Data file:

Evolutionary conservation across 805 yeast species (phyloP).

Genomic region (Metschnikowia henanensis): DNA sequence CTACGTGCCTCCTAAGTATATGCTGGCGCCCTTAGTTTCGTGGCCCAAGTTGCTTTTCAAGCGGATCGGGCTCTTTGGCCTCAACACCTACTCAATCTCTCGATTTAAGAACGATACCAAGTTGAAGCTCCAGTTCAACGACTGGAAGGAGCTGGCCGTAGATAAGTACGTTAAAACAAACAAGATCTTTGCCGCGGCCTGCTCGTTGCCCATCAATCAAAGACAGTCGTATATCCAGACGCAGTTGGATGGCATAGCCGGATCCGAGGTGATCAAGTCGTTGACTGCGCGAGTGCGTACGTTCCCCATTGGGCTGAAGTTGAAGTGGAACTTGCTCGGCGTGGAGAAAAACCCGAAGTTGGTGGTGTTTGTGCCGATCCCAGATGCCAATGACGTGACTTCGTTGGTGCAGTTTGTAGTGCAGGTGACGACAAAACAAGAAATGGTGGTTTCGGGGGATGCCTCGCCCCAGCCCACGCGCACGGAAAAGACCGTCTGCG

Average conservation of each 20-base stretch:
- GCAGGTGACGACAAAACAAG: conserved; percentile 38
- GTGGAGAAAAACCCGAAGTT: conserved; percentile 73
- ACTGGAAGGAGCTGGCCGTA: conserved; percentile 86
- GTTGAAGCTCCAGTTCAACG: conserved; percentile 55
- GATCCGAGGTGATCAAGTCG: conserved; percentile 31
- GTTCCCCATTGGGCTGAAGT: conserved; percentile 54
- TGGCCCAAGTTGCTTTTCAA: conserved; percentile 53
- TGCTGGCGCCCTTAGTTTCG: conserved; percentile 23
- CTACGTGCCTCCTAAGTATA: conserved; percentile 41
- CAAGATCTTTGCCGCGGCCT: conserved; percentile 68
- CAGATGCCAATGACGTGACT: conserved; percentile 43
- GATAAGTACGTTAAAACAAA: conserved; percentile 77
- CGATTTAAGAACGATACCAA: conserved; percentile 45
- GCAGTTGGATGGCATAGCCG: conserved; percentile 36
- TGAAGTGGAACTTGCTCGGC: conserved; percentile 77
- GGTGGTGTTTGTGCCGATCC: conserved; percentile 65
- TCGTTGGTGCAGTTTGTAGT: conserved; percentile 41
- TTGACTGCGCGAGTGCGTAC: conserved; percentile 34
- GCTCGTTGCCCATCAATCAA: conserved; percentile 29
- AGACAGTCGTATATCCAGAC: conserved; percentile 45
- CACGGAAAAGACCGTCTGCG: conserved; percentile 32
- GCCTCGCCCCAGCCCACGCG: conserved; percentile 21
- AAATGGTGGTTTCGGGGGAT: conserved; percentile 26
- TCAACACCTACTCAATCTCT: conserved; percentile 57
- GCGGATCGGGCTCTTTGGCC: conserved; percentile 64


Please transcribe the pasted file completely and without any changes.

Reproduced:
Evolutionary conservation across 805 yeast species (phyloP).

Genomic region (Metschnikowia henanensis): DNA sequence CTACGTGCCTCCTAAGTATATGCTGGCGCCCTTAGTTTCGTGGCCCAAGTTGCTTTTCAAGCGGATCGGGCTCTTTGGCCTCAACACCTACTCAATCTCTCGATTTAAGAACGATACCAAGTTGAAGCTCCAGTTCAACGACTGGAAGGAGCTGGCCGTAGATAAGTACGTTAAAACAAACAAGATCTTTGCCGCGGCCTGCTCGTTGCCCATCAATCAAAGACAGTCGTATATCCAGACGCAGTTGGATGGCATAGCCGGATCCGAGGTGATCAAGTCGTTGACTGCGCGAGTGCGTACGTTCCCCATTGGGCTGAAGTTGAAGTGGAACTTGCTCGGCGTGGAGAAAAACCCGAAGTTGGTGGTGTTTGTGCCGATCCCAGATGCCAATGACGTGACTTCGTTGGTGCAGTTTGTAGTGCAGGTGACGACAAAACAAGAAATGGTGGTTTCGGGGGATGCCTCGCCCCAGCCCACGCGCACGGAAAAGACCGTCTGCG

Average conservation of each 20-base stretch:
- GCAGGTGACGACAAAACAAG: conserved; percentile 38
- GTGGAGAAAAACCCGAAGTT: conserved; percentile 73
- ACTGGAAGGAGCTGGCCGTA: conserved; percentile 86
- GTTGAAGCTCCAGTTCAACG: conserved; percentile 55
- GATCCGAGGTGATCAAGTCG: conserved; percentile 31
- GTTCCCCATTGGGCTGAAGT: conserved; percentile 54
- TGGCCCAAGTTGCTTTTCAA: conserved; percentile 53
- TGCTGGCGCCCTTAGTTTCG: conserved; percentile 23
- CTACGTGCCTCCTAAGTATA: conserved; percentile 41
- CAAGATCTTTGCCGCGGCCT: conserved; percentile 68
- CAGATGCCAATGACGTGACT: conserved; percentile 43
- GATAAGTACGTTAAAACAAA: conserved; percentile 77
- CGATTTAAGAACGATACCAA: conserved; percentile 45
- GCAGTTGGATGGCATAGCCG: conserved; percentile 36
- TGAAGTGGAACTTGCTCGGC: conserved; percentile 77
- GGTGGTGTTTGTGCCGATCC: conserved; percentile 65
- TCGTTGGTGCAGTTTGTAGT: conserved; percentile 41
- TTGACTGCGCGAGTGCGTAC: conserved; percentile 34
- GCTCGTTGCCCATCAATCAA: conserved; percentile 29
- AGACAGTCGTATATCCAGAC: conserved; percentile 45
- CACGGAAAAGACCGTCTGCG: conserved; percentile 32
- GCCTCGCCCCAGCCCACGCG: conserved; percentile 21
- AAATGGTGGTTTCGGGGGAT: conserved; percentile 26
- TCAACACCTACTCAATCTCT: conserved; percentile 57
- GCGGATCGGGCTCTTTGGCC: conserved; percentile 64